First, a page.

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CHAPTER 1
Introduction
1.1 Background
The first sentence of I. R.
Savage’s book,
Statistics: Uncertainty and Behavior
(1968), is: “Probabilities are quantitative expressions
of uncertainty.”
Thus, for Savage, the term
uncertainty
denotes a more general concept than the
principle of quantum mechanics that earned W. K.
Heisenberg a 1932 Nobel Prize.
But what exactly is
statistical uncertainty?
One of the many possible
answers to this question concerns what Savage calls
“quantitative expressions.”
Curves
per se
and quantitative expressions for
curves can be matched well or matched poorly.
For this reason we place much emphasis on
the distinctions and connections between model parameters and curve properties.
Parameters
are symbols within some mathematical expression that may vary between problems, but not
within a given context or problem.
In this sense they are representational devices that are
intermediates between constants and variables.
An early recorded application of a parameter was published by the seventeenth
century
mathematician and philosopher René Descartes (Bell, 1937).
Descartes realized that the
concept
diameter
, when applied to a circle, resembled the
para
meter of a
para
bola, the curve
property "latus rectum."
Then, as now, the notational linkage of two different entities, the
first a symbol and the second a curve property like the diameter or latus rectum of a
particular curve, was a major advantage of the parametric approach.
The word
parameter
sounds like the word
perimeter
, yet the role played by any
parameter is contrary to that played by any perimeter.
Rather than defining boundaries,
parameters extend flexibility.
When a mathematical expression does not contain any
parameters, it is completely specified to the degree that it can be tabled.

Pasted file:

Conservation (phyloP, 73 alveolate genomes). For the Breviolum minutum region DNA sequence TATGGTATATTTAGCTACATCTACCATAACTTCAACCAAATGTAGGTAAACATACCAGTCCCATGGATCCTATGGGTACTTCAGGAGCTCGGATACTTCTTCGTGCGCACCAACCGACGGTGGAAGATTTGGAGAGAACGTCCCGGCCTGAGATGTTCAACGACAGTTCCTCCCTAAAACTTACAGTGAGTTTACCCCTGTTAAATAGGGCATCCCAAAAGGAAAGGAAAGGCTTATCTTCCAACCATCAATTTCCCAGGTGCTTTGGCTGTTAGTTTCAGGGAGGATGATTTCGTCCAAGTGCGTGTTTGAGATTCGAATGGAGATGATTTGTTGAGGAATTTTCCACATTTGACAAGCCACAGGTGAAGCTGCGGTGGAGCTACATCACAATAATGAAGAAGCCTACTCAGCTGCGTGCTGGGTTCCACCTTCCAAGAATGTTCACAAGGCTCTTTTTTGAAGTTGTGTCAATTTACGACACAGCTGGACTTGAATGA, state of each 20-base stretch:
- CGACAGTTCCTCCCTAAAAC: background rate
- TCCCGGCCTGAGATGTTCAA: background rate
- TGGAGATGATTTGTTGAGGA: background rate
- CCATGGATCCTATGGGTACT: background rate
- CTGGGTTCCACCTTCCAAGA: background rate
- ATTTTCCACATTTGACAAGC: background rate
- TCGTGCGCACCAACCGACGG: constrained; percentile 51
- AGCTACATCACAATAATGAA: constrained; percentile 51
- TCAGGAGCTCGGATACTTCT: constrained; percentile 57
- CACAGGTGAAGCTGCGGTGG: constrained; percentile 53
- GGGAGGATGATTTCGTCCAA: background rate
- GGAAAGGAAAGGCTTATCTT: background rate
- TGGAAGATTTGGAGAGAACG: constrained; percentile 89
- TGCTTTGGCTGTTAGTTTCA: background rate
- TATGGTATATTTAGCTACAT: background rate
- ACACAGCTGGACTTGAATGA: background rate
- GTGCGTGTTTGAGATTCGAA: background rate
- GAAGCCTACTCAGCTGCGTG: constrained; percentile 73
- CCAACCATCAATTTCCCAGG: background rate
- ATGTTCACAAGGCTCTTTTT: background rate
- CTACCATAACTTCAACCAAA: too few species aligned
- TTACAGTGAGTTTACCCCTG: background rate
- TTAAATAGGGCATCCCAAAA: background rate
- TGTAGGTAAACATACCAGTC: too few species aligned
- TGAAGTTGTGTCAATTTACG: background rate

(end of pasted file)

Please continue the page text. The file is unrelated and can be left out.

On the other hand,
when such an expression contains unspecified parameters, it corresponds to a whole
spectrum or family of tables, one for each distinct set of parameter values.
DESCARTES
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View Full Document For any statistical analysis, it was once considered essential to reduce the problem under
consideration to the estimation or testing of a handful of parameters or curve properties.
Today, because modern computational procedures can provide thousands of times more
representational scope than was available merely a few years ago, this reduction is less
important than it once was.
There now is a rich palette of distinct model, parameter, and
curve property combinations.
As is natural when there are many strategies possible, some may be more appropriate or
more effective than others.
In addition, some may be more difficult than others from a
computational or conceptual viewpoint.
To choose among strategies, one can call upon the
venerable fourteenth century approach called the
law of parsimony
: adopt “.
..the simplest
assumption in the formulation of a theory or in the interpretation of data, especially in
accordance with the rule of Ockham's razor” (
Compton’s Interactive Encyclopedia
, 1993,
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This note was uploaded on 02/04/2011 for the course PB HLTH 140 taught by Professor Tarter during the Fall '10 term at University of California, Berkeley.
 Fall '10
 Tarter

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